Adolescents who misuse alcohol and other drugs to the point where they need treatment must contend with costly and limited options for youth-specific care, as well as high relapse rates following treatment. Mutual-help groups such as Alcoholics Anonymous (AA) and Narcotics Anonymous (NA) are widely available but little research has addressed their benefits for adolescents. An assessment of 12-step meetings and recommended activities has found that attendance, participation, and finding a sponsor promote greater abstinence among adolescents.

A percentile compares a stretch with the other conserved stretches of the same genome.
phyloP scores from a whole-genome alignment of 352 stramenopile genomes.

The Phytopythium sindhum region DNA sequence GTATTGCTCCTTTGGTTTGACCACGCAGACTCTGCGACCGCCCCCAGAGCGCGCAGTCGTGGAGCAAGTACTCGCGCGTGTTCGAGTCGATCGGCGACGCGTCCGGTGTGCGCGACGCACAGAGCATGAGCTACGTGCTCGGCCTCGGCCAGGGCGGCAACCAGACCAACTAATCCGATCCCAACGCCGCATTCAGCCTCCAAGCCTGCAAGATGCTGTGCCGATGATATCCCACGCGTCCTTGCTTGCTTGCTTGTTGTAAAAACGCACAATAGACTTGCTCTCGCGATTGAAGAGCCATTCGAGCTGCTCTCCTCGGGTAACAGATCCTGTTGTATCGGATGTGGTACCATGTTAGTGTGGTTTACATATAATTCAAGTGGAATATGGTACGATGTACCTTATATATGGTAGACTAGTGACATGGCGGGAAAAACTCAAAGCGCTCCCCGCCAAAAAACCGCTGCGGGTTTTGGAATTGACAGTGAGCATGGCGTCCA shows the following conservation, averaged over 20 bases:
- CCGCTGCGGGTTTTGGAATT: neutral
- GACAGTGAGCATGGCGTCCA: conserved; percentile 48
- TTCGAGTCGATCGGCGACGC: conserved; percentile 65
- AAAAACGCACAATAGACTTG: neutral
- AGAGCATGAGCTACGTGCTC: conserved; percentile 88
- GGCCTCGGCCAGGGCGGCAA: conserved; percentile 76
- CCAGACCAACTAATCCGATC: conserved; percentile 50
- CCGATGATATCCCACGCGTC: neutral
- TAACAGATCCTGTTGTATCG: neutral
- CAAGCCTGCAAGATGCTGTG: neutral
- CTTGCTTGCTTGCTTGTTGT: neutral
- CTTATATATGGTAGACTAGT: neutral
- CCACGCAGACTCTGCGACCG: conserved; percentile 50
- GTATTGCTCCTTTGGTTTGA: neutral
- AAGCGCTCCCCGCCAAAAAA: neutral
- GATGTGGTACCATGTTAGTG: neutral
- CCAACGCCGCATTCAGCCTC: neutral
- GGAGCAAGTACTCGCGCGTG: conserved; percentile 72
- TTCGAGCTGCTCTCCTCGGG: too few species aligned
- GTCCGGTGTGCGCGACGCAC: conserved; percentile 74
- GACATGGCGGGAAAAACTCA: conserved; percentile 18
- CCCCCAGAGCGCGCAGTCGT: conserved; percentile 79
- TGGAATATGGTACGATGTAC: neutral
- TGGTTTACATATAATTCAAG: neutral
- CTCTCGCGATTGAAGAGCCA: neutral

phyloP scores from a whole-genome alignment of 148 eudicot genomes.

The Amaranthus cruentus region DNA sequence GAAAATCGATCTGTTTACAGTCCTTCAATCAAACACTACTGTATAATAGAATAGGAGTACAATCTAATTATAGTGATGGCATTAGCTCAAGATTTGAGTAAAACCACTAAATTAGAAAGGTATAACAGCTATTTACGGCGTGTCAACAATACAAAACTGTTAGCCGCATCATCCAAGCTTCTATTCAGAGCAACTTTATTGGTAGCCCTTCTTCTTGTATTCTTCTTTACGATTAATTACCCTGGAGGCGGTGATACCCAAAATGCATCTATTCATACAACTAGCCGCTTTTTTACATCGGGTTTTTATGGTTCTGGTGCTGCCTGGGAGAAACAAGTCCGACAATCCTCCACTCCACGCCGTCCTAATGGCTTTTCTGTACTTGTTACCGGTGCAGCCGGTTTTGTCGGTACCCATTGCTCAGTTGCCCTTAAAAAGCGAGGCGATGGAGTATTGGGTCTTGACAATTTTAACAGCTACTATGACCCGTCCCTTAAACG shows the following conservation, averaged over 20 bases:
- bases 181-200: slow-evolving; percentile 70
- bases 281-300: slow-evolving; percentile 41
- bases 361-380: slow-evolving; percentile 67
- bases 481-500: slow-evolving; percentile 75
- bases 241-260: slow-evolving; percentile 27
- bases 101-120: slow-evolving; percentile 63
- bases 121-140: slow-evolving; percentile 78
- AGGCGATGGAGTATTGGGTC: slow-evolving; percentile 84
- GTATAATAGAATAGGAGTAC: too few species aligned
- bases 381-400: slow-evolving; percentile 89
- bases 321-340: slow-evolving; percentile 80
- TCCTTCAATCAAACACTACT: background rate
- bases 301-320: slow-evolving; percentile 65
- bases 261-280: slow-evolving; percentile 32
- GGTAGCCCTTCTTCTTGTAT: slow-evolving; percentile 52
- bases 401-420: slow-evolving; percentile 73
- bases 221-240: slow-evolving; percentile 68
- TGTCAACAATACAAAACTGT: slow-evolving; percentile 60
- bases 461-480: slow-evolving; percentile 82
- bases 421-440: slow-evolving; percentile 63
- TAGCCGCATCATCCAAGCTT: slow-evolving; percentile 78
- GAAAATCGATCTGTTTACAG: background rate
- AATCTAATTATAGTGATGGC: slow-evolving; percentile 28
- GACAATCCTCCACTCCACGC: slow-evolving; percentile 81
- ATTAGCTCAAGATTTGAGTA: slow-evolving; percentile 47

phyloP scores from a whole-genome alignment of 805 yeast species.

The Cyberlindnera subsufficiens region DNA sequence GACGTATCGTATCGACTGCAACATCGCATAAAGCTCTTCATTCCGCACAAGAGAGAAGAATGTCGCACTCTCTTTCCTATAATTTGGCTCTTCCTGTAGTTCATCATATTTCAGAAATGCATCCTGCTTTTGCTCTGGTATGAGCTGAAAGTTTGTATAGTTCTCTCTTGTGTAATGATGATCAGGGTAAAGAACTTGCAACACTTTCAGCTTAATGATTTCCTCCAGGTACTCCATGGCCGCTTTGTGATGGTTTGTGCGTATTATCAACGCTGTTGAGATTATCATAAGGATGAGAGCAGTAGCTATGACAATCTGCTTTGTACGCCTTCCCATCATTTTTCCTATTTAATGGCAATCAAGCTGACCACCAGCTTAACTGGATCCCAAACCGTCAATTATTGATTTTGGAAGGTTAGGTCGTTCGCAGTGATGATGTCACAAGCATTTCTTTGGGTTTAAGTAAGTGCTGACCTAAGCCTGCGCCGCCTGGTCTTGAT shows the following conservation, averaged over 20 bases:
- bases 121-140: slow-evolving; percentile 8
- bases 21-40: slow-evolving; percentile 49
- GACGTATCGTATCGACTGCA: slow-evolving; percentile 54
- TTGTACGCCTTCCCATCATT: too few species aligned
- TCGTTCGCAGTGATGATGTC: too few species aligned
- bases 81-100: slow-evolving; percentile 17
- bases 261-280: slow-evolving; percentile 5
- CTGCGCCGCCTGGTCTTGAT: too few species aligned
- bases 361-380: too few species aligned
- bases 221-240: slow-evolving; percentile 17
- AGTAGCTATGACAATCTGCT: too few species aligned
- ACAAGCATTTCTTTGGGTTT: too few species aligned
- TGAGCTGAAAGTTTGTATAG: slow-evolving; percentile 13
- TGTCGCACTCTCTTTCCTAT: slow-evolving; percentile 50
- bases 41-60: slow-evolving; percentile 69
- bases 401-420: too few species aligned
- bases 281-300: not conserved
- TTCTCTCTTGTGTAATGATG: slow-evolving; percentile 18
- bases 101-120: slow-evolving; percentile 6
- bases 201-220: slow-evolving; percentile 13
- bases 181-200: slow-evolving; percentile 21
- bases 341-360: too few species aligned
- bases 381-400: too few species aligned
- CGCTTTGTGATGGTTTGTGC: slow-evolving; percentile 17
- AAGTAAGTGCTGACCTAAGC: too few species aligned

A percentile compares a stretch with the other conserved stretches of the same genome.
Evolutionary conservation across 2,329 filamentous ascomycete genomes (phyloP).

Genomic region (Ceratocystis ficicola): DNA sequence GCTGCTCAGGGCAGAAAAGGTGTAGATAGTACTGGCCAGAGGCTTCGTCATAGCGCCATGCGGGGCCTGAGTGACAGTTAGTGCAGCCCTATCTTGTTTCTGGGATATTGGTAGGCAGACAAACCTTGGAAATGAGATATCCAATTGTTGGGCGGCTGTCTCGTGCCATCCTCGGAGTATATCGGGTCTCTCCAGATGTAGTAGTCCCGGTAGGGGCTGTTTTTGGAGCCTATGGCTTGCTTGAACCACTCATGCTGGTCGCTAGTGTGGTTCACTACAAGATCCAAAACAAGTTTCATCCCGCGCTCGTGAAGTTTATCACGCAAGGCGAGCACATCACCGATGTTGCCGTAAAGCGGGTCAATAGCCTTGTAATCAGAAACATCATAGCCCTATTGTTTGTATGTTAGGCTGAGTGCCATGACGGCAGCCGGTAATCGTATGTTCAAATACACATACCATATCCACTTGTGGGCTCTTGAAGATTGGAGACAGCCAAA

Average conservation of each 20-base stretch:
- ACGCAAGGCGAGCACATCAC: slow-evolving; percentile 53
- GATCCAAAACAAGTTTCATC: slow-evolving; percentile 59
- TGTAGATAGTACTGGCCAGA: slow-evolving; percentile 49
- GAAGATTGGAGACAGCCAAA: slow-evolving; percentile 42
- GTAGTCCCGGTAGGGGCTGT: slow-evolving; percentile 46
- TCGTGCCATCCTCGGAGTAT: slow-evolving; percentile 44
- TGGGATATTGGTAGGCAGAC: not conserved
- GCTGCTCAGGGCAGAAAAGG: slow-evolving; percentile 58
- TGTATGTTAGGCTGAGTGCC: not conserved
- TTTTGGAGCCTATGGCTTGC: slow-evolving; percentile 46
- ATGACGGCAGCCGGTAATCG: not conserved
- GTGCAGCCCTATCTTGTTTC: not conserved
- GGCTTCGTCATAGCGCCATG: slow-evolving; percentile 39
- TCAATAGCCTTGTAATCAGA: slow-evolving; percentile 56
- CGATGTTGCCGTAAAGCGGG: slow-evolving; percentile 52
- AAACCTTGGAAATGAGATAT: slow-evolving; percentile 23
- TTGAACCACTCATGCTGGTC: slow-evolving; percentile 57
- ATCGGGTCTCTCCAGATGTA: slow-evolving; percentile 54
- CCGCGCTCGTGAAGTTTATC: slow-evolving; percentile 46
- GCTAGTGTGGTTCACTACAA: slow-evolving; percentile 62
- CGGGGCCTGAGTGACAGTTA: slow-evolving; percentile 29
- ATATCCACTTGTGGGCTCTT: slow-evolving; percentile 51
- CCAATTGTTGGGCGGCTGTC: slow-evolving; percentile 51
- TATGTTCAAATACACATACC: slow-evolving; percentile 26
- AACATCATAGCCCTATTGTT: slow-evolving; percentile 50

Participating in community service activities and helping others is not just good for the soul; it has a healing effect that helps alcoholics and other addicts become and stay sober, a researcher from Case Western Reserve University School of Medicine reports.
Despite the existence of effective programs for treating alcohol dependencies and disorders, less than a quarter of people who are diagnosed actually seek treatment. In a study by Columbia University's Mailman School of Public Health researchers report that people diagnosed with alcoholism at some point in their lifetime were more than 60% less likely to seek treatment if they believed they would be stigmatized once their status is known.